The Chrysanthemum was first cultivated in China as a flowering herb and is described in writings as early as the 15th Century B.C. In fact, their pottery depicted the Chrysanthemum much as we know it today. As an herb, it was believed to have the power of life. Legend has it that the boiled roots were used as a headache remedy; young sprouts and petals were eaten in salads; and leaves were
brewed for a festive drink. The ancient Chinese name for chrysanthemum is "Chu." The Chinese city of Chu-Hsien (which means Chrysanthemum City) was so named to honor the flower.
Around the 8th century A.D., the Chrysanthemum appeared in Japan. So taken were the Japanese with this flower that they adopted a single flowered Chrysanthemum as the crest and official seal of the Emperor. The Chrysanthemum in the crest is a 16-floret variety called "Ichimonjiginu." Family seals for prominent Japanese families also contain some type of Chrysanthemum called a Kikumon - "Kiku" means Chrysanthemum and "Mon" means crest. In Japan, the Imperial Order of the Chrysanthemum is the highest Order of Chivalry. Japan also has a National Chrysanthemum Day, which is called the Festival of Happiness.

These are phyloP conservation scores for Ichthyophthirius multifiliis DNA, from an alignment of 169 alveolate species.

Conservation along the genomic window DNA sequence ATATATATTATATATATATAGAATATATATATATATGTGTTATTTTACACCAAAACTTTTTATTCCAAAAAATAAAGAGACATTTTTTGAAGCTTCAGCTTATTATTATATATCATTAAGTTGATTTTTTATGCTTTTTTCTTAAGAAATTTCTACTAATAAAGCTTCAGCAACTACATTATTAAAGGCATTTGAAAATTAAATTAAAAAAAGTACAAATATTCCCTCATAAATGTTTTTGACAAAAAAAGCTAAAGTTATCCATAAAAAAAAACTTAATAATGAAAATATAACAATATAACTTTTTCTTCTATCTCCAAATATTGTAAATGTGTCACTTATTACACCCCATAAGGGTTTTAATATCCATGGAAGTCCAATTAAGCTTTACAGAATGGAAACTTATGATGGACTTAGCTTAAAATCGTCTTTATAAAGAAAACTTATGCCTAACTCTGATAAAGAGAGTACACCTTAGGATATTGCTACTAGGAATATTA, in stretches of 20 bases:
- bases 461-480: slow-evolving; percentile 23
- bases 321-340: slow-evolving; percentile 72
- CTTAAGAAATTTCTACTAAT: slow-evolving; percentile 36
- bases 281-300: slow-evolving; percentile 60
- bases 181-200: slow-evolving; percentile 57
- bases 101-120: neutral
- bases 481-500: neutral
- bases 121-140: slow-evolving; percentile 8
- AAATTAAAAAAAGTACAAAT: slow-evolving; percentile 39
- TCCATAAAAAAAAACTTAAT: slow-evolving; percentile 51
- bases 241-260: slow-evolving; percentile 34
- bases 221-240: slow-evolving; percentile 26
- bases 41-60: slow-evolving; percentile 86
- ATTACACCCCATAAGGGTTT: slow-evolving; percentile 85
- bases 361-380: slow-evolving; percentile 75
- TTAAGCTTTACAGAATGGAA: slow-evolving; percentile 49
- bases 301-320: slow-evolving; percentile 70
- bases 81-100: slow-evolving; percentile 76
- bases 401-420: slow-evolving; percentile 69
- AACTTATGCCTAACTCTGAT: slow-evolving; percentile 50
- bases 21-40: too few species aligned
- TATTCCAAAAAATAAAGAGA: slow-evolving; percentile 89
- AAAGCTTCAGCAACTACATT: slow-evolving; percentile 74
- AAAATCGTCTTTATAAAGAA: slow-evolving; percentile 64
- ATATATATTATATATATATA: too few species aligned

The Chrysanthemum was first introduced into the Western world during the 17th Century. In 1753 Karl Linnaeus, renowned Swedish botanist, combined the Greek words chrysos, meaning gold with anthemon, meaning flower. Linnaeus was the founder of that branch of taxonomy dealing with plants and including the science of classification and identification. Experts say this is probably an accurate description of the ancient species, as it also points out the mum's need for sunlight. The earliest illustrations of mums show them as small, yellow daisy-like flowers.